Tide's Football Players Realize Leadership Goes Beyond the Field

ROLLTIDEDOTCOM
ROLLTIDEDOTCOM

ROLLTIDEDOTCOM
By Lauren Logan
UA Media Relations


On Saturdays, the Tuscaloosa community comes out to support the University of Alabama football team, but on many other days of the week the Crimson Tide players support the community. 

Through the CHAMPS/Life Skills program, student-athletes at the Capstone perform a wide variety of good deeds that range from reading to elementary school children to donating a collective $3,000 of their per diem money to Hurricane Katrina victims. 

Last year, the Crimson Tide football team put in approximately 1,000 hours of community service.  Their reasoning, they say, is quite simple.

“I just like it,” said Will Oakley, a sophomore wide receiver.  “On Mondays, we would go over to Holt Elementary School and read to the kids. You could just tell in their eyes how excited they were.”   

A common love among the Tide’s football players who volunteer was their work with children.

“The kids keep me motivated. Just seeing their faces light up makes it all worth it,” said Tim Castille, Alabama’s senior fullback who is a veteran of the team and the CHAMPS/Life Skills program. 

Oakley, Castille, Charles Hoke, Cory Reamer, Juwan Simpson and Marlon Davis are just a few of the other players who regularly visited elementary schools last year to give back to the community and are among the quickest to volunteer their time.  

“You realize how much the kids look up to you and it really puts things in perspective,” said Reamer, a sophomore free safety.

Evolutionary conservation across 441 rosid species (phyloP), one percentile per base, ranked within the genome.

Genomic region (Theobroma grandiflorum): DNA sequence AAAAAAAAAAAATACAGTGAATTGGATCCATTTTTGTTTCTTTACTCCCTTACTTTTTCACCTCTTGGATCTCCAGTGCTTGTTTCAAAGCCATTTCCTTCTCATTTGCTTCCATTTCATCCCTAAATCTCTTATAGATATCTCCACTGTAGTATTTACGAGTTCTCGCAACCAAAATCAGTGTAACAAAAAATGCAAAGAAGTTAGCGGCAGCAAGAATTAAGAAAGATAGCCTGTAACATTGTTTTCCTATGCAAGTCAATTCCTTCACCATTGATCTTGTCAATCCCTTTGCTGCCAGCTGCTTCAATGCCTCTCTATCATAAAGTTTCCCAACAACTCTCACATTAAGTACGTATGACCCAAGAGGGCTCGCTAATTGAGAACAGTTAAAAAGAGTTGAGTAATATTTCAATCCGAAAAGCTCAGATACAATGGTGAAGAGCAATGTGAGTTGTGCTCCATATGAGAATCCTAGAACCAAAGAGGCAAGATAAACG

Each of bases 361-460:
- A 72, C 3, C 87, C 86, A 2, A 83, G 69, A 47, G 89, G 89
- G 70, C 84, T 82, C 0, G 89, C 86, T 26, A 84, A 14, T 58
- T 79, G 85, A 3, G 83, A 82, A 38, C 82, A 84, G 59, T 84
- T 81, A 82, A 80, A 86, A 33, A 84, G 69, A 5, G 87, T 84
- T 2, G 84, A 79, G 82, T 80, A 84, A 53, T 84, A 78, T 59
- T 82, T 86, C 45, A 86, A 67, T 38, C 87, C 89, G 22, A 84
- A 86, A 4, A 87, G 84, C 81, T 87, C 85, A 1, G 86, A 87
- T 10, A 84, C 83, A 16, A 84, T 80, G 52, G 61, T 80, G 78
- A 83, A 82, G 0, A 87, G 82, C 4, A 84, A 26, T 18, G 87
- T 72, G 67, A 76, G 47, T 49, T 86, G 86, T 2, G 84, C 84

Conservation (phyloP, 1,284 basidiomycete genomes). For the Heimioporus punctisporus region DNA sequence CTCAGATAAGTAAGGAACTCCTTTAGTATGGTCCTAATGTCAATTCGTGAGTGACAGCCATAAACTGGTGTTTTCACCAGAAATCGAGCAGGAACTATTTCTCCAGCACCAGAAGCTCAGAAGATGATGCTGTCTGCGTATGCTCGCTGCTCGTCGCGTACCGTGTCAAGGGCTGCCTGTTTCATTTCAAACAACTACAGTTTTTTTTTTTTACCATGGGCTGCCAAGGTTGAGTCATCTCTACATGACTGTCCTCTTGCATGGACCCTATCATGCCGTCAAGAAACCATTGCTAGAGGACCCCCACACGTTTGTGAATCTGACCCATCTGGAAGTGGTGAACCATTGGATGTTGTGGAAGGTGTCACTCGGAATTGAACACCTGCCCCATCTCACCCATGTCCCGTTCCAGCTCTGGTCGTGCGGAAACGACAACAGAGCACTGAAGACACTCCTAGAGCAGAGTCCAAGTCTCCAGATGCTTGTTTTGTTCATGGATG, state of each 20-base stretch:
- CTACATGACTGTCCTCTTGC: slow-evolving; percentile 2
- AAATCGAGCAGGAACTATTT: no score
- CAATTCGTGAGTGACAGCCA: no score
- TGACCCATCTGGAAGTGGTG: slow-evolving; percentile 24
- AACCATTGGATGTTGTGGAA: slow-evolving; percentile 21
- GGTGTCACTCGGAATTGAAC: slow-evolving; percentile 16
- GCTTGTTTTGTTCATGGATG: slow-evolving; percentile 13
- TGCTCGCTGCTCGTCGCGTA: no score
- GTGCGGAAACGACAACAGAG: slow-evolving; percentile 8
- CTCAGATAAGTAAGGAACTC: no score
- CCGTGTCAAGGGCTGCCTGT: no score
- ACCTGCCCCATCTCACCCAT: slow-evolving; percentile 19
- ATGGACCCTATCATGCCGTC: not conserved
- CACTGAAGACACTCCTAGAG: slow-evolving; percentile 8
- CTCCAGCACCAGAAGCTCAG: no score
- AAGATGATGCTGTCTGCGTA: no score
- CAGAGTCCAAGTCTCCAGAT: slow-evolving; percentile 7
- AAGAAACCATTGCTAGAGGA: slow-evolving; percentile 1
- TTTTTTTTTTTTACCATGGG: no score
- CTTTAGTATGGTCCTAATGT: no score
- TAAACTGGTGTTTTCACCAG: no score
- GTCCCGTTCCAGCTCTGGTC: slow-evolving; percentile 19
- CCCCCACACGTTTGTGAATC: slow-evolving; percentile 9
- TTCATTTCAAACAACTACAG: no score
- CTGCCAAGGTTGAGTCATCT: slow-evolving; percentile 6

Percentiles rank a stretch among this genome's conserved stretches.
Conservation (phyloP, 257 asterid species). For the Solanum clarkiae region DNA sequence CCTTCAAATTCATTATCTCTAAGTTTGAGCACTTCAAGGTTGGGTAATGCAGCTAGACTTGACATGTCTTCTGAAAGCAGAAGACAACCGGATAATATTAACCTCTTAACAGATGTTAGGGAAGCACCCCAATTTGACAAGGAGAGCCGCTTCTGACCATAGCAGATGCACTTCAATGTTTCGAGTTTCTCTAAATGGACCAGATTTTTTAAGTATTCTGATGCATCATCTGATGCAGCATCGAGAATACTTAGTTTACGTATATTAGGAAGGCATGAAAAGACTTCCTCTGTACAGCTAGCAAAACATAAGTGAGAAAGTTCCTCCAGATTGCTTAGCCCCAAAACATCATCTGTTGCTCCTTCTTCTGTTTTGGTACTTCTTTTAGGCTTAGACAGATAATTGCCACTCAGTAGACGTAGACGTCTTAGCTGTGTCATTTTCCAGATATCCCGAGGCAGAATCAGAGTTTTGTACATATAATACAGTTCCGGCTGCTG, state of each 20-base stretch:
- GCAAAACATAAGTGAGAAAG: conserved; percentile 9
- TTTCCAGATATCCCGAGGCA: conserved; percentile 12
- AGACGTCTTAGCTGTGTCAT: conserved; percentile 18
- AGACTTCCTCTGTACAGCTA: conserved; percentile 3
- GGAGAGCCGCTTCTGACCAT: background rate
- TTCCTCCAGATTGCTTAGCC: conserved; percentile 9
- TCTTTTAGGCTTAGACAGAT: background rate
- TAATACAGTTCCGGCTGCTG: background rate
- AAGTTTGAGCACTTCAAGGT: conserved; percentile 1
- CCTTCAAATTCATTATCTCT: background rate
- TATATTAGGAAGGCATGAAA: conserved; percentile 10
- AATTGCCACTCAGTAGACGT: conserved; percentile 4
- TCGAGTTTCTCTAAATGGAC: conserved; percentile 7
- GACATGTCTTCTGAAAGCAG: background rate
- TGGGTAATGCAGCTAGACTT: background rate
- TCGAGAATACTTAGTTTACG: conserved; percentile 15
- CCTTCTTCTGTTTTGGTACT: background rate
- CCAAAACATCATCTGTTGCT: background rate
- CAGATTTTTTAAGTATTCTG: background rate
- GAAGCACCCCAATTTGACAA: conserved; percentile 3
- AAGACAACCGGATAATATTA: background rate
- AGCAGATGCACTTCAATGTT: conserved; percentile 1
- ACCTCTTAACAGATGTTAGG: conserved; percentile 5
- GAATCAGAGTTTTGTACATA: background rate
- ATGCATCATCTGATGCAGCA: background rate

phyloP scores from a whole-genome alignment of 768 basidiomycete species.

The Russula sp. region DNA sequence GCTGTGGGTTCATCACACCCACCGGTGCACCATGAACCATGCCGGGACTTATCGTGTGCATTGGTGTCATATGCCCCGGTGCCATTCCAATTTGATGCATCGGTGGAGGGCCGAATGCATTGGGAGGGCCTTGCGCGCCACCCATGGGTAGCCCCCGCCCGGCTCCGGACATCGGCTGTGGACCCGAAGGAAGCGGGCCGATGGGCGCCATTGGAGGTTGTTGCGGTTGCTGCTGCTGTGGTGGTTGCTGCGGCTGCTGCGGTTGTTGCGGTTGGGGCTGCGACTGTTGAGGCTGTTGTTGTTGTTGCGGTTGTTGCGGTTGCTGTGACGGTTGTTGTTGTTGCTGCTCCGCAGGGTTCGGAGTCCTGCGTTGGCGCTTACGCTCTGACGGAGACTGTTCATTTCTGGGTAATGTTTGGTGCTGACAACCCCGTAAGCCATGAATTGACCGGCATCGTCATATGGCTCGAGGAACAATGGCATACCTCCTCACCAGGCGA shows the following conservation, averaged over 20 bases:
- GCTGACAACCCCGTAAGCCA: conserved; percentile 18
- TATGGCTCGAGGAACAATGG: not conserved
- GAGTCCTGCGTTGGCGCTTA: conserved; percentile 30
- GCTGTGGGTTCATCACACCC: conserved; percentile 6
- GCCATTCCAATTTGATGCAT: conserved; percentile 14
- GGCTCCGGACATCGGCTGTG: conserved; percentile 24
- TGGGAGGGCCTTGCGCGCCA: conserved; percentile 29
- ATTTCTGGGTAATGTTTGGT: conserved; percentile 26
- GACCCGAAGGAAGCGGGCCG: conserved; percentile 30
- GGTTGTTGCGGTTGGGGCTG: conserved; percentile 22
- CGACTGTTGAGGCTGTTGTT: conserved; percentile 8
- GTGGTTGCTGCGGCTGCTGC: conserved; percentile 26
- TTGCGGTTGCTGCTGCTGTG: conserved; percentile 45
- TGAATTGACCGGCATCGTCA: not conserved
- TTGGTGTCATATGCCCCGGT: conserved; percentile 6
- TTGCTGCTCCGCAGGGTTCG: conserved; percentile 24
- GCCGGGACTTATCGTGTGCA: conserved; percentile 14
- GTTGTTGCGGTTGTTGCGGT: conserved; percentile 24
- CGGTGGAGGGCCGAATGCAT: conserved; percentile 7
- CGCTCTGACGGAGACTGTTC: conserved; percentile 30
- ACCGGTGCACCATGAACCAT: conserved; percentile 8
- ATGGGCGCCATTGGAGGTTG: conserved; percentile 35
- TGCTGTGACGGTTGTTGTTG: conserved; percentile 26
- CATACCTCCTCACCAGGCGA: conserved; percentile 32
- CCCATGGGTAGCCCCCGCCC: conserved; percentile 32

The players also spent some time last year at the University’s Recreation Center with Hurricane Katrina evacuees. No one asked them to do it. DeMeco Ryans, a senior then, literally woke up one morning with the idea and soon the idea grew among the team. 

The facility served as a shelter for hundreds of Gulf Coast evacuees who were forced to flee from their homes before and after the hurricane. Alabama’s football players served them food, played games with the kids and, so moved by the evacuees’ plight, the players even donated personal items that might lift a kid’s spirit, be it a glove they used as part of their practice gear, a t-shirt or a football. 

And, instead of spending the NCAA-approved per diem they receive for meal money for a football game day, the entire team unanimously elected to donate their meal money to the hurricane victims. Alabama’s coaching staff and their families gave generously, as well.  

Karin Lee, Alabama’s assistant athletics director who serves as the director of the CHAMPS/Life Skills program is very proud of the Crimson Tide’s football players for being so involved. She says it’s not just a few who are willing to volunteer, it’s a team effort.

“They all do some much. It’s hard to pick just one who stands out for his work,” said Lee.  

The community gets a lot out of the football players’ help, but the players believe the return is greater for them. The little things make it all worth it, from the satisfaction of seeing the joy in a child’s face to the heartfelt thanks that come from people who lost family members, friends, homes and possessions during Hurricane Katrina. 

They know at least for one moment in someone’s life, they made it better.